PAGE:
She could feel the power building, a terrible pressure in the air around her. It pulled at the veigns in her head, an with each passing second a terrible pain gnawed at her chest as if some unseen hand was digging at her heart.

Eruviel turned too slowly and Mornenion, bellowing in rage from the injury, brought his sword crashing down on her left shoulder. The force dropped her to her knees and even as she resisted the blow cracked her pauldron enough to slip in between plates and cut into her shoulder. Crying out, the pain brought a sudden clarity. This was not just for her, nor Arathier, but for all her friends; all the lives that could potentially be harmed by this black-hearted man. Never again. Her icy gaze reflected the fire from the hearth, and she let out a sigh of an apology to Anya and Nilla, that she had broken her promise to not go it alone. One last time. In the blink of an eye she watched herself grab the Black Numenorean’s blade. She did not feel it slice open her fingers as she used it to pull the wicked man towards her. Letting out a shout brought on by pent up adrenaline and fury, Eruviel thrust her sword into Mornenion’s chest. Her blade pierced his heart and he dropped his weapon, screeching like a wounded animal. Running him though she ducked under a wildly thrown punch to bring her dagger up under his chin and into his skull.

He stared at her, his lips parted in a disbelieving gape that she had beaten him. She felt his sorcery fade, and did not release her hold on him till the last garbled breath escaped his lips. The building darkness retreated, drawing back into the lifeless corpse. The Black Numenorean could not curse her, nor revive for one last vengeful strike, and as his body dropped to the cold stone floor his pridefully coveted life was extinguished.

The screams did not stop. Eruviel had only moments to catch her breath before turning to see Arathier writhing on the floor. A shadow was upon him but Eruviel paid it no heed as she ran over to drop to her knees beside him. “I am here, Arathier,” she insisted with a soft voice, reaching out to him.

Arathier’s eyes looked cold, his faced twisted as he struggled against the spirit. “You lose! He is mine!” he spat.

Fighting off his flailing arms, her teeth grit in attempt to bear the pain from her wounds she finally took hold of his head, cupping his face with her hands. “You can fight him,” she whispered. Staring into his eyes she forced what little powers she possessed to subdue the spirit that had taken residence inside of Arathier. After using it so often on the return from Dale, the Elf had been in a haze of brokenness, and even now bits of it still lingered in her subconscious. She did not dare draw it into herself, and she could not cast it out. She did not know if anyone could, but she poured her will like streams of light into the man even as the wight within him screamed in protest. She lent all but the last bits of her strength to help him take back control, praying –no — begging Orome for it to work.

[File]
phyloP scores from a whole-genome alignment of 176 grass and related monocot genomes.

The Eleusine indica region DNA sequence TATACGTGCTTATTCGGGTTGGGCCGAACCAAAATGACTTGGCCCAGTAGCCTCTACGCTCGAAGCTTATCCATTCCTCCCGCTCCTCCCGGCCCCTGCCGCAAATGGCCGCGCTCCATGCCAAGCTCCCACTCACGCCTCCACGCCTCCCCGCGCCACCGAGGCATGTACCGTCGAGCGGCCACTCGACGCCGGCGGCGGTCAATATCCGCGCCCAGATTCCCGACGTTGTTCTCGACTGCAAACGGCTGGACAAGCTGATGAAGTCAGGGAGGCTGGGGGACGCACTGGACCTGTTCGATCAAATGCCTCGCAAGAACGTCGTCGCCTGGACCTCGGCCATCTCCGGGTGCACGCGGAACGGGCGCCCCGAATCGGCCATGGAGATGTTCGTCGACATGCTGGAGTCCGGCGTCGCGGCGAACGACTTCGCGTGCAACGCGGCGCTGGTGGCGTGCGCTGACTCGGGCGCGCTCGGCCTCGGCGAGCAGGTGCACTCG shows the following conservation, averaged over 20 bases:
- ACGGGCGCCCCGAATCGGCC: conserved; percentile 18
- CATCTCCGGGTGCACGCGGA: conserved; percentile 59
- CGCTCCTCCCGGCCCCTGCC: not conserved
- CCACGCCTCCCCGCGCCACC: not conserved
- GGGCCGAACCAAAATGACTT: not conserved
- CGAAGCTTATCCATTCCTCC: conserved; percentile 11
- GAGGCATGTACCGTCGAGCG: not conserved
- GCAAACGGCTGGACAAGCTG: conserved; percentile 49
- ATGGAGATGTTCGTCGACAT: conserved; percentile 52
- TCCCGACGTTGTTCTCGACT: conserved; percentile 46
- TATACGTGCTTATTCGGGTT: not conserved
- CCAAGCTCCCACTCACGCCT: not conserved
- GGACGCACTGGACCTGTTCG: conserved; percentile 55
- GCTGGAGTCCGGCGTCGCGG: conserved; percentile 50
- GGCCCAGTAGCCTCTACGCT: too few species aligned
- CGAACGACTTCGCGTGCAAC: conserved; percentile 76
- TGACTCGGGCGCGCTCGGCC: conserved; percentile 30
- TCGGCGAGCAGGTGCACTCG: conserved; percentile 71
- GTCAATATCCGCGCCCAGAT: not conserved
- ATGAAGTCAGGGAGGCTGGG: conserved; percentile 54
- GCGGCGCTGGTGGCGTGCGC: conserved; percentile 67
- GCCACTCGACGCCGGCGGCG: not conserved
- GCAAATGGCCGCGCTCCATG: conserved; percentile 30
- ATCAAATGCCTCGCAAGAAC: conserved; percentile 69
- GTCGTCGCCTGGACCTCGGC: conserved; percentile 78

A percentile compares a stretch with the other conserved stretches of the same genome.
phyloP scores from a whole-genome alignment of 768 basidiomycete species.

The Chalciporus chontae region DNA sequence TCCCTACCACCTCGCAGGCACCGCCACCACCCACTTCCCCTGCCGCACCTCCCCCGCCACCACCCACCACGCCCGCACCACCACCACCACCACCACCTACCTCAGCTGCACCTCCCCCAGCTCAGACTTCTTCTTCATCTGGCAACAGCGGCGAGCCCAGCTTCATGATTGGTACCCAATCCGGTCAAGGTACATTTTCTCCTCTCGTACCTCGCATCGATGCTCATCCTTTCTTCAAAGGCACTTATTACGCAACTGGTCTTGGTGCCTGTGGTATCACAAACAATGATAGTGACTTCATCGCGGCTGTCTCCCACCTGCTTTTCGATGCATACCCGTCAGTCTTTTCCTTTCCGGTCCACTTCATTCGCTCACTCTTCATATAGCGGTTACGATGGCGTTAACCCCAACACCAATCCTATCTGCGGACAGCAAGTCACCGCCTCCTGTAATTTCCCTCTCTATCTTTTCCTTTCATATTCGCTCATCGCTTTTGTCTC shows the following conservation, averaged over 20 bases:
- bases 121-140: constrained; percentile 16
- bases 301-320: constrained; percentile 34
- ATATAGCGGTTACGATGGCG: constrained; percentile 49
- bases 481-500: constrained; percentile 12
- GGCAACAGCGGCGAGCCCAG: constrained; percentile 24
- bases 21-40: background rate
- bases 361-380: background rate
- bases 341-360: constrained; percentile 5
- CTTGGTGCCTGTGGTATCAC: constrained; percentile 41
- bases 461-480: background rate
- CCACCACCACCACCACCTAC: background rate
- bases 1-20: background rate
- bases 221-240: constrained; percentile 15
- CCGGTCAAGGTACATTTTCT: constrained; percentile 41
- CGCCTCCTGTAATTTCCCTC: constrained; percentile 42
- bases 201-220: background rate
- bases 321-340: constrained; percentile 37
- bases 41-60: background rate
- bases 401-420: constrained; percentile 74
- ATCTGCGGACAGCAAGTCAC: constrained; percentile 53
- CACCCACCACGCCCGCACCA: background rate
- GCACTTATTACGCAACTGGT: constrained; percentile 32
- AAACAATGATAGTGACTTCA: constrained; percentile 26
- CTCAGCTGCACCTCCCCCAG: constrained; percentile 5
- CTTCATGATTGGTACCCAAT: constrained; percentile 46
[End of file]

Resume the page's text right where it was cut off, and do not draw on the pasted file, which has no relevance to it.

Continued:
His voice weak, Arathier finally looked up at her with his own blue eyes. “Eru — Eruviel?” he managed to mutter in disbelief before passing out from exhaustion.

The second hill-man who had accompanied her ran into the room, his sword wet with blood. Looking about with a concerned frown he then nodded to Eruviel. “You survived, Lady Aranduin.”

“I did,” she said with a forced calm, pulling herself to her feet. “This is him. Take as much Angmarim garb off of him as is feasible. Could you manage to carry him?”

“Aye,” the man answered, giving her a long look and taking note of her injuries before seeing to Arathier.

Leaving him to his work, Eruviel walked with dragging steps over to Mornenion. Retrieving her weapons, she cleaned them off on his robes and stet them in their sheaths. Picking up his rather heavy sword she pulled the Black Numenorean’s black badge from around his neck with a sharp tug, then brought the dark weapon down, severing the man’s neck. To the Void with you. Give your Master my regards. She would leave nothing to chance.

Nodding to the hill-man as he hoisted Arathier onto his back Eruviel pulled the pendant from the black cord. Giving it a disgusted look she threw it across the room into the fire and walked out of the hall, a sulfuric green light dancing around her as the pendant burned. Following the hill-man out she tied the cord around the handle of her sword along with the one she had taken from Alagos. That makes two. By Orome, let that be the end of them.

 

 (All dialogue taken from  in-game RP and edited for tense and exposition.)